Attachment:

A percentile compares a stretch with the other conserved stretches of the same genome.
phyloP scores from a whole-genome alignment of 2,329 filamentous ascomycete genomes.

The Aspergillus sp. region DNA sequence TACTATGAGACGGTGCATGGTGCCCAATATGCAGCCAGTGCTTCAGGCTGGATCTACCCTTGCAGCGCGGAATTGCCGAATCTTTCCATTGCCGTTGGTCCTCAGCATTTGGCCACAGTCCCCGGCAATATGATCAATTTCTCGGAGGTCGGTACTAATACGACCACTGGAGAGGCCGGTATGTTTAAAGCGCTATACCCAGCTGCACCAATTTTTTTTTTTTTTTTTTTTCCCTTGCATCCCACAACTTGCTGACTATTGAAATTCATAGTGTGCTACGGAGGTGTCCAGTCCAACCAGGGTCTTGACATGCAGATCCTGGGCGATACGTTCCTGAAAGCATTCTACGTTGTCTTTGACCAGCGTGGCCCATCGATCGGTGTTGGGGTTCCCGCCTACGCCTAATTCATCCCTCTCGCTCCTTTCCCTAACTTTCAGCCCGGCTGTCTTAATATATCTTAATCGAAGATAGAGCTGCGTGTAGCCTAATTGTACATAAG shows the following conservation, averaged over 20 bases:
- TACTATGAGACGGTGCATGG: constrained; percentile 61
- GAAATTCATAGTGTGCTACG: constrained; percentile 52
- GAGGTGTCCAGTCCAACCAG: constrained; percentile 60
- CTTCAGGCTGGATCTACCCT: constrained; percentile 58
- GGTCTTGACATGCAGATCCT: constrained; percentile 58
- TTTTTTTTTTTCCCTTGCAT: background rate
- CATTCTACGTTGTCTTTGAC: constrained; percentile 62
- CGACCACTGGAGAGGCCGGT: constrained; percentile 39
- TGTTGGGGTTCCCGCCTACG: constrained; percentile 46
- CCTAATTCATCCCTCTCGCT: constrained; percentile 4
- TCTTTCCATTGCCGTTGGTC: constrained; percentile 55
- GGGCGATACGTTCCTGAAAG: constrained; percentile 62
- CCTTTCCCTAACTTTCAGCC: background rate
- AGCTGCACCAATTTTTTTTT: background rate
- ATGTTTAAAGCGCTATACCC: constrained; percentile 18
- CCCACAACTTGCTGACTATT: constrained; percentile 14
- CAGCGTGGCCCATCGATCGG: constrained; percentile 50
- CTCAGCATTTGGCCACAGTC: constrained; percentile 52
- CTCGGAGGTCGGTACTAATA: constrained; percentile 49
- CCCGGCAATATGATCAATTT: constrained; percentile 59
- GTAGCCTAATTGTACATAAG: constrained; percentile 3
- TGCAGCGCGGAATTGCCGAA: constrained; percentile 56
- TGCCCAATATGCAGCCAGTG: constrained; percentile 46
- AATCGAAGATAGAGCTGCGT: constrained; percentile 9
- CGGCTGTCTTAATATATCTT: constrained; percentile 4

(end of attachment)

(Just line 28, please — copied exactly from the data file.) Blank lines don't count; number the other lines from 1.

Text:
- CGGCTGTCTTAATATATCTT: constrained; percentile 4